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Cane basket weavers anticipate high sales ahead of Christmas

BY: Blessing Aglago

Christmas brings a lot of memories and togetherness among families, friends and colleagues.

It is a moment many people travel to their homes to be with their families and reconcile with gifts to celebrate the season.

Some businesses in the hamper value chain record increases in patronage ahead of festivities, and Christmas is no exception.

The woven basket is one essential item found in gift shops. They are used to package gifts.

In an interview with The Mirror in Accra, some basket weavers around the switchback road at Cantonment in Accra said that business had started picking up as Christmas approached.

One of them, Kojo Asamoah, said business had been encouraging, despite the increase in the prices of canes used in weaving the baskets.

“Business has been good so far, since the beginning of this month, despite the increase in prices of canes. There are days I make more sales, like selling 50 to 100 pieces of baskets in a day, while on other days, I make no sales at all. It depends, some days are good while some are nothing to write home about,” he said.

Another weaver, Richmond Asare, said when demands were high, he spent the night at the workplace.

“I sometimes have to spend the night here in order to finish up a request, that is, if I don’t have enough baskets. I can weave more than 20 baskets a day when I have enough canes. It has been over seven years and I have never regretted choosing this path to fend for myself, despite the daily challenges,” he said.

His colleague, Johnson Mensah, said: “The price of plywood is increasing steadily, though patronage has been encouraging. I do make losses sometimes, because by the time I take out the capital, nothing is left. You cannot put too much pressure to make profit. I am just hoping to cash in during this season,” he hoped.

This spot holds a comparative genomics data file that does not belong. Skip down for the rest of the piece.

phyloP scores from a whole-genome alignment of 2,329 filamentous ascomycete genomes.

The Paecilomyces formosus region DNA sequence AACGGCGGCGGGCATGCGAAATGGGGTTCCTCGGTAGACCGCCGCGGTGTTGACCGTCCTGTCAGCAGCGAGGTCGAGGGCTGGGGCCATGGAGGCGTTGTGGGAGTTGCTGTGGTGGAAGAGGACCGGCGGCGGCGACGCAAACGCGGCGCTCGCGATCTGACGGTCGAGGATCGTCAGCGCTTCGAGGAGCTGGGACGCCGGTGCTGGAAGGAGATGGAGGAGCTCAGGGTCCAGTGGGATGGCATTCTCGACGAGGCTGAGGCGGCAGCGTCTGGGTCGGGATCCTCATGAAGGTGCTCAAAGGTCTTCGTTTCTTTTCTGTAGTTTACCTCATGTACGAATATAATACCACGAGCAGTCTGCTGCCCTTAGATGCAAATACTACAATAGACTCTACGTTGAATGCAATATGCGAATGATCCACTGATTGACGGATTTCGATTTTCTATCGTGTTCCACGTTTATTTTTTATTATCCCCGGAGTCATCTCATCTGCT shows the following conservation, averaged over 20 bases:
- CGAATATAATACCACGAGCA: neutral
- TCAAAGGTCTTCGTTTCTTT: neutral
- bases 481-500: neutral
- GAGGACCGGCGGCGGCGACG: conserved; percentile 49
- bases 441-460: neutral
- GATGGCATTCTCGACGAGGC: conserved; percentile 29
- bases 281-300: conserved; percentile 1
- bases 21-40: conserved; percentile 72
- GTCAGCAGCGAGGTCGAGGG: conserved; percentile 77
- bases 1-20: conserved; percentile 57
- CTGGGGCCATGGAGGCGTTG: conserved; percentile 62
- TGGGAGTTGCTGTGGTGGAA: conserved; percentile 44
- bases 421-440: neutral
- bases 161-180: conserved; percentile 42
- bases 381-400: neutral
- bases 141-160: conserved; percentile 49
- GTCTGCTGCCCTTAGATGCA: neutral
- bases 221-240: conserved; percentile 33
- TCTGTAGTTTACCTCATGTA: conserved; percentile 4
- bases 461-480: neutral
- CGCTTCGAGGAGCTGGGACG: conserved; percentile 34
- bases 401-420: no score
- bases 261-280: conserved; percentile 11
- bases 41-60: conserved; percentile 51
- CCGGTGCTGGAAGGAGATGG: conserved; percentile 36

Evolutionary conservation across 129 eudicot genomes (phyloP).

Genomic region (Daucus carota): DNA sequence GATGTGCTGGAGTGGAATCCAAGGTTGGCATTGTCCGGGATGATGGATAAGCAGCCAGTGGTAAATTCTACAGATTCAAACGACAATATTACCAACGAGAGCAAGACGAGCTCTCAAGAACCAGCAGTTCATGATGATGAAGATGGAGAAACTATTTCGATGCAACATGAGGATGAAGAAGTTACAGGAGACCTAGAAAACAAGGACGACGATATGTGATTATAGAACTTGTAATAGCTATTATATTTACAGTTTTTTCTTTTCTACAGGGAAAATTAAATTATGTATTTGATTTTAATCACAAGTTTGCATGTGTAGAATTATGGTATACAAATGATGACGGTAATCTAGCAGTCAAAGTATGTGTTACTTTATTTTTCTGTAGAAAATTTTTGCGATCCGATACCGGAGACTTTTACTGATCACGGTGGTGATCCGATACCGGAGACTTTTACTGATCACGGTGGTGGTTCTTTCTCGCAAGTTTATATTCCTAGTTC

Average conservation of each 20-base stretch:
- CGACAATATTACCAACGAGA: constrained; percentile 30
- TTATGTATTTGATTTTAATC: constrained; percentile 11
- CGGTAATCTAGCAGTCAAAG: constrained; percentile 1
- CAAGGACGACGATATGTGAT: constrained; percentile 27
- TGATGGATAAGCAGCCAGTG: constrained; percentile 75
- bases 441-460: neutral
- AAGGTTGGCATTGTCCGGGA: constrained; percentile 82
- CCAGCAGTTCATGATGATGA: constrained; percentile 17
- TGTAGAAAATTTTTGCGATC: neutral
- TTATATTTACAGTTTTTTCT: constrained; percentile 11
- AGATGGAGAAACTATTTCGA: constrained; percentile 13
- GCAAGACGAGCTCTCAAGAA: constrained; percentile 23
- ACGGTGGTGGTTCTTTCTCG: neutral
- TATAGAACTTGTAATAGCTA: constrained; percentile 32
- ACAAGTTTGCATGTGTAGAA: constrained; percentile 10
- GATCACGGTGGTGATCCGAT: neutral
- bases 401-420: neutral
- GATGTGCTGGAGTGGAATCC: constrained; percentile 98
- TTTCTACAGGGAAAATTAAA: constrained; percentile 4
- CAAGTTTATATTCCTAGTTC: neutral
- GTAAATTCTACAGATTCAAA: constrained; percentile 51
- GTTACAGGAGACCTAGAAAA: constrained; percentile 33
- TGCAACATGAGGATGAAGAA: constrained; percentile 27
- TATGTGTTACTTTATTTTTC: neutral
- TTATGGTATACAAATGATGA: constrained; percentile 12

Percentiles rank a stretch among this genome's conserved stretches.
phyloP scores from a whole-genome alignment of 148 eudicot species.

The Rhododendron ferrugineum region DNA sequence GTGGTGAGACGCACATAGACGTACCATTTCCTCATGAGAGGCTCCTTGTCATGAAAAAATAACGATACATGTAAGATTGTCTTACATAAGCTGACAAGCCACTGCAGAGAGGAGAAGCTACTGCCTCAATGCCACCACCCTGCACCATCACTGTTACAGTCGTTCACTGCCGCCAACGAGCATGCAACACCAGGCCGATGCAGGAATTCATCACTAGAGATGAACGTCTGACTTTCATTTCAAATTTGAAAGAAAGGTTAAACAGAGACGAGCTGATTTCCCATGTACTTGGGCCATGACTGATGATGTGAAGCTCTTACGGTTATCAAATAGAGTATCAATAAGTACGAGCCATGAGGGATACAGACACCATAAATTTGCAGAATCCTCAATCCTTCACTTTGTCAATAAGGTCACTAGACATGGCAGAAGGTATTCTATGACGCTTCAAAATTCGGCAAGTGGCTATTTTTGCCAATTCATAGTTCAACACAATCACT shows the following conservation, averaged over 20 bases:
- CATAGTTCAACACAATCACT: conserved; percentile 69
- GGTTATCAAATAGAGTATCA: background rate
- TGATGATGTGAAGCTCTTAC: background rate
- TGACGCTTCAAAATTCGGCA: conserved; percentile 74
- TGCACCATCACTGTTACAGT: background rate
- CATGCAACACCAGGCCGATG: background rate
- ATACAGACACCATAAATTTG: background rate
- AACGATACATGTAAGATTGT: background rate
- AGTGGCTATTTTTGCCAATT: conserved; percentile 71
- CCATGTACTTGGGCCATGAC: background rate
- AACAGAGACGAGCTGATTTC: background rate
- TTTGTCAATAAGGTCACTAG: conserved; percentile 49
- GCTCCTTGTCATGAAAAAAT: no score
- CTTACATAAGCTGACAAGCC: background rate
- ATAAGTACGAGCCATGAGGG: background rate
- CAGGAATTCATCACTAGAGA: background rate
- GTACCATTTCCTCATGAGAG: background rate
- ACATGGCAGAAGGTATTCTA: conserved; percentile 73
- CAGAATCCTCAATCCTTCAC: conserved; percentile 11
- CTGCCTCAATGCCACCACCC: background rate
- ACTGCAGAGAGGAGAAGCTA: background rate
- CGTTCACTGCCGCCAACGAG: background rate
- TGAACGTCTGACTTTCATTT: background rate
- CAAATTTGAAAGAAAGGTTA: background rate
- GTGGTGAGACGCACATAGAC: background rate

Mr John Lamptey, who said he has been in the business for about nine years, observed that the demand this year was better than what prevailed same time in 2020 and last year.

He said: “Last two years, we made the lowest sales, but this year has been encouraging. I am able to meet demands when I have enough canes”.

Some retailers shared similar sentiments. Some of them at Osu in Accra had already stocked up gifts in the baskets, costing between GH₵150 and GH₵200.

One shop owner, who gave her name as Madam Joyce, said business had been a bit slow despite the approach of Christmas. Unlike the previous years, where we could even feel the atmosphere of Christmas, the situation is different. But I pray to make sales in the coming days,” she said.

With a lot of gifts around her, Sandra Appiah said patronage was very slow ahead of Christmas even though some customers were buying for weddings and birthdays.
She said most people preferred to buy the empty basket and put their own gifts in while others bought the packed baskets with the gifts.
“Due to the expiry dates, I do hampers on demand,” she added.